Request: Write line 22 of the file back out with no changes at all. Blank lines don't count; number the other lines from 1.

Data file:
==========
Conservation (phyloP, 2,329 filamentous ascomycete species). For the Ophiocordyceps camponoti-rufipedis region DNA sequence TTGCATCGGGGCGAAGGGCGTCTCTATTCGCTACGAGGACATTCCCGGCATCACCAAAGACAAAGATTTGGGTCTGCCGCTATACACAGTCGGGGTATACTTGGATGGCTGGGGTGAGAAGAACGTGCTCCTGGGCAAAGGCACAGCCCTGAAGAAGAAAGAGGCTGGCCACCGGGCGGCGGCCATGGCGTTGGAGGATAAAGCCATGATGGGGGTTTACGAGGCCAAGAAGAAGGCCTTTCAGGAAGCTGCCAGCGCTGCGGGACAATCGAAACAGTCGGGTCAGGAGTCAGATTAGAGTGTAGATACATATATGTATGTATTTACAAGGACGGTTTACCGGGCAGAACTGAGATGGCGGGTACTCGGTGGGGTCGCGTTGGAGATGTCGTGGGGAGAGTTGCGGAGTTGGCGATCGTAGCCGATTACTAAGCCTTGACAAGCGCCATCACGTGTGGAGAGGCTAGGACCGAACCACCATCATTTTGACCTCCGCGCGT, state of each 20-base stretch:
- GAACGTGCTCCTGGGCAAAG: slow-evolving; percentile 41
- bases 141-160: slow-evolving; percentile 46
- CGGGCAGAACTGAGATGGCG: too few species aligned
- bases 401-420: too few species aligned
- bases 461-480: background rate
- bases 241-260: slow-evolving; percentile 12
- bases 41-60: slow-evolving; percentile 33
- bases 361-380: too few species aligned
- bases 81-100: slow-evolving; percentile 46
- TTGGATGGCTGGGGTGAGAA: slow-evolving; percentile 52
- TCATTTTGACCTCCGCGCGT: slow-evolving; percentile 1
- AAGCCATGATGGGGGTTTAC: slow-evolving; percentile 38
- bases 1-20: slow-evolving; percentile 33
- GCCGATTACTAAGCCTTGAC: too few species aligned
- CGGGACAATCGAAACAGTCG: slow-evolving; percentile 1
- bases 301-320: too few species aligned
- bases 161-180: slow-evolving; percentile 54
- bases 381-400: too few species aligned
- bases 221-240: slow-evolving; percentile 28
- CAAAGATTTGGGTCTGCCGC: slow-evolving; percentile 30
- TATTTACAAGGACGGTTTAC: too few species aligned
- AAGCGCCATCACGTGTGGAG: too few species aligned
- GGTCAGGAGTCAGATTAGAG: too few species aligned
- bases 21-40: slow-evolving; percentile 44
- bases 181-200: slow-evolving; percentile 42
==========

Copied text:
- TATTTACAAGGACGGTTTAC: too few species aligned